"The Fool on the Hill" and the five other songs from the television film were compiled for release on a double EP, except in the United States, where Capitol Records chose to augment the lineup with the Beatles' non-album single tracks from 1967 and create an LP record.[35][36] The Capitol release took place on 27 November 1967, while Parlophone issued the EP on 8 December.[37][38] "The Fool on the Hill" appeared as the opening track on side three in the EP package.[39] On the LP, it was sequenced as the second track on side one,[40] following "Magical Mystery Tour".[41]

The song's segment in the Magical Mystery Tour film proved the most problematic during the editing process since McCartney and Dewar had failed to use a clapperboard.[42] The film was broadcast in the UK on BBC1 on 26 December, but in black and white rather than colour.[43][44] It was the Beatles' first critical failure.[45] As a result of the unfavourable reviews, networks in the US declined to show the film there.[43][46] Brown blamed McCartney for its failure. Brown said that during a private screening for management staff, the reaction had been "unanimous ... it was awful", yet McCartney was convinced that the film would be warmly received, and ignored Brown's advice to scrap the project and save the band from embarrassment.[47] In Many Years from Now, McCartney cites the scene for "The Fool on the Hill" as one of the justifications for Magical Mystery Tour despite the project's unfavourable reception.[48]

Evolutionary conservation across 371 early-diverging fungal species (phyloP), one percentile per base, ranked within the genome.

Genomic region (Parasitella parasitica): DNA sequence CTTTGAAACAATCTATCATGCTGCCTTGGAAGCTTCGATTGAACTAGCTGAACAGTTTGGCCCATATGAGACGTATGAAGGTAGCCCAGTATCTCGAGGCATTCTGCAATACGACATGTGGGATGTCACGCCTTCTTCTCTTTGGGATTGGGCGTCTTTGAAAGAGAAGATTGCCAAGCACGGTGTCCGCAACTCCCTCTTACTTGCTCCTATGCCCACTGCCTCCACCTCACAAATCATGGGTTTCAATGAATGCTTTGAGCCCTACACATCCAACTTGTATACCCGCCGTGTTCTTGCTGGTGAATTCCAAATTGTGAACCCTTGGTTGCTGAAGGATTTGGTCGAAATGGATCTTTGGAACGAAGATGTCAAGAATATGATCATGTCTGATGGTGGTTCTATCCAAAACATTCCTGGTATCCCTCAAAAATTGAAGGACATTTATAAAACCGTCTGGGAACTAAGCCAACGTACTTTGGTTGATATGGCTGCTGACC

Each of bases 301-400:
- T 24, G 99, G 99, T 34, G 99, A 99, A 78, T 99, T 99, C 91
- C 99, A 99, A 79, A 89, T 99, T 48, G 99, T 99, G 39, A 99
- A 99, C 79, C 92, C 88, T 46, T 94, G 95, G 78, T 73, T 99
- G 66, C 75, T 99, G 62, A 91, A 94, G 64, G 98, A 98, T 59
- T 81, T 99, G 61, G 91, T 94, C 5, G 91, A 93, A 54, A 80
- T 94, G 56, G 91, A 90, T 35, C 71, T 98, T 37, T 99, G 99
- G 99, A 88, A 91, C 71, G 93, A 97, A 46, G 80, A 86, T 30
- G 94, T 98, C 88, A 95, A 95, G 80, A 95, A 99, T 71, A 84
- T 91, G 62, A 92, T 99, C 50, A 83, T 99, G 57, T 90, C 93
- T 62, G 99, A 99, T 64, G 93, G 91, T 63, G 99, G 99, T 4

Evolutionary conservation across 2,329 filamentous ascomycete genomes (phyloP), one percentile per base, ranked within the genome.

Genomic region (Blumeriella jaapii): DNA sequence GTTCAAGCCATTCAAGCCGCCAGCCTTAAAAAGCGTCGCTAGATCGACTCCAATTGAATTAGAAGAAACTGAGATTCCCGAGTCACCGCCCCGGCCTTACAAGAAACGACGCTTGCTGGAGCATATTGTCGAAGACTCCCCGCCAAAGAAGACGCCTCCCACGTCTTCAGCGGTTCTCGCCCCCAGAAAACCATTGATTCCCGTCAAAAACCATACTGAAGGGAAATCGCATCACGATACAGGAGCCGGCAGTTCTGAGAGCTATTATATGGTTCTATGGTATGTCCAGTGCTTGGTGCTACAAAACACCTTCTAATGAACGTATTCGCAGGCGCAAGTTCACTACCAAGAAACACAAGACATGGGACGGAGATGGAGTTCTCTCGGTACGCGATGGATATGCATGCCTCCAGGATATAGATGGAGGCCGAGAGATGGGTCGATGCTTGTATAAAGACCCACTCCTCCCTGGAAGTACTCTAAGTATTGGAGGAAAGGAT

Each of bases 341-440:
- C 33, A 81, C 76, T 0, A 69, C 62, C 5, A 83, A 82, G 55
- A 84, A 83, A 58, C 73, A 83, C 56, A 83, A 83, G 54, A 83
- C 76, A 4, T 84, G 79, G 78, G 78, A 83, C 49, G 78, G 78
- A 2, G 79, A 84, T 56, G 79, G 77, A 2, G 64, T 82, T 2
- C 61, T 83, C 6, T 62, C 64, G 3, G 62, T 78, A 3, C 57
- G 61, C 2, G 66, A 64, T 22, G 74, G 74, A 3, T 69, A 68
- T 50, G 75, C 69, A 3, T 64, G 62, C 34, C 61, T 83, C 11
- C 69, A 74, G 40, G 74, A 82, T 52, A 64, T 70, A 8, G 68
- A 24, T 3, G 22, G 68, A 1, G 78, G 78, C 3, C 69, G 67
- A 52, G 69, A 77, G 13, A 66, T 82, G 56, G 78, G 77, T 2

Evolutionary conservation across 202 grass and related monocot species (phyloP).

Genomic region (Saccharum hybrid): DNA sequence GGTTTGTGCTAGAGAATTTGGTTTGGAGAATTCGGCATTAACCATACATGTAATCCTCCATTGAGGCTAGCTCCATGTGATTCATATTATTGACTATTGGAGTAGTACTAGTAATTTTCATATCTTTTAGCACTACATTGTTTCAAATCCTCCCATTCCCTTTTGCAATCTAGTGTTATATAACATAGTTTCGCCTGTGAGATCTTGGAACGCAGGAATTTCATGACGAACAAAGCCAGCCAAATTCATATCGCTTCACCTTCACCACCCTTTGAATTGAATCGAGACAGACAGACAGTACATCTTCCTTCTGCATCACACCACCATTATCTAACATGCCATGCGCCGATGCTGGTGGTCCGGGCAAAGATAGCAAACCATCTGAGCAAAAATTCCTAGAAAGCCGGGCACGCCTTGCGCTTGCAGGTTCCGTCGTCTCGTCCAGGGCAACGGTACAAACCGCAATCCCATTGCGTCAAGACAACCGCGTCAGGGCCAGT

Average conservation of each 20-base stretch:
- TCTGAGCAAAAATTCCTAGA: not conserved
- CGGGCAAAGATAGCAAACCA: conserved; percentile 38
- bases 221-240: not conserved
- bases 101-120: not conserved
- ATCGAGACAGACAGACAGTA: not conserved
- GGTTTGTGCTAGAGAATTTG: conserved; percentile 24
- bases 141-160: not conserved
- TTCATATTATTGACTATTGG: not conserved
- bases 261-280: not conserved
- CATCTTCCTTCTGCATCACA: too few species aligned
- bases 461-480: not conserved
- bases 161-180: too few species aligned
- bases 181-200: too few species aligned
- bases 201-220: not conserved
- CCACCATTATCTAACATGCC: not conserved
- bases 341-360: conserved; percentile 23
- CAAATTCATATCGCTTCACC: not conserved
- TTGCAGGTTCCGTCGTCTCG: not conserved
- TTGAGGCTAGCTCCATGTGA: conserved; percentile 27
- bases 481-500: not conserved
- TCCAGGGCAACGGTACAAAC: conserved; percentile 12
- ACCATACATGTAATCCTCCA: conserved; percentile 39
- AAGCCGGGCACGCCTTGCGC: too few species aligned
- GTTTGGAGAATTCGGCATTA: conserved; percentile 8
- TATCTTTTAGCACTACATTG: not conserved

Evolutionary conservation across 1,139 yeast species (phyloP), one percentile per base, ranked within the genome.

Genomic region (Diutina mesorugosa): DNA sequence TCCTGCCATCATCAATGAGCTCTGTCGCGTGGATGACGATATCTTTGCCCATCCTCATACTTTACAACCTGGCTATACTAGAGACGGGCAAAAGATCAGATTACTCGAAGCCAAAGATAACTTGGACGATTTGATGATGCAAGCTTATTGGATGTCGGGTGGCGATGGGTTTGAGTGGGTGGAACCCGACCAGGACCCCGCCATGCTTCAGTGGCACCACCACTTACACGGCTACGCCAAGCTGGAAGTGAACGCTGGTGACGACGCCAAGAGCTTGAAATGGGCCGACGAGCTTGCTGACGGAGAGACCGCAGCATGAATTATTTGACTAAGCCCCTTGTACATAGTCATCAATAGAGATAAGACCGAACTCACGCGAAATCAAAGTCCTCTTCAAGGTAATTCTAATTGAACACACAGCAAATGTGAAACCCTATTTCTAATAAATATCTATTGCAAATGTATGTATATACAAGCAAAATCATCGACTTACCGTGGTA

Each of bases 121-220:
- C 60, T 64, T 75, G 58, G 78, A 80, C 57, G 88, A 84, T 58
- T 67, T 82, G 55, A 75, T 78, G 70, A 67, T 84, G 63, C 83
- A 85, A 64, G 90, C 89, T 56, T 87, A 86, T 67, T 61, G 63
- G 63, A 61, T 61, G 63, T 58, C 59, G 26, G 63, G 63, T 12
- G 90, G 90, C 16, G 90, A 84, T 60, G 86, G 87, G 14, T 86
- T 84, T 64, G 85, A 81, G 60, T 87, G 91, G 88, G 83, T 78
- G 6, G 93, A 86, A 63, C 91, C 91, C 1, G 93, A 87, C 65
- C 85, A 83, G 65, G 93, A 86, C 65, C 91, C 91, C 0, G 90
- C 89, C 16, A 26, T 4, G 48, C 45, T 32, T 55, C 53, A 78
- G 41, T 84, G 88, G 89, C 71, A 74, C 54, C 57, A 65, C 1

In 1973, three years after the Beatles' break-up, "The Fool on the Hill" was included on the band's compilation album 1967–1970.[49] The song plays over the opening titles of the 2010 Jay Roach film Dinner for Schmucks. It was claimed that Paramount/DreamWorks paid $1.5 million to buy the rights for the song in perpetuity.[50] In 2011, a new mix of "The Fool on the Hill" was issued as an iTunes-exclusive bonus track with the download release of the Beatles' 2006 album Love.[51]

Critical reception[edit]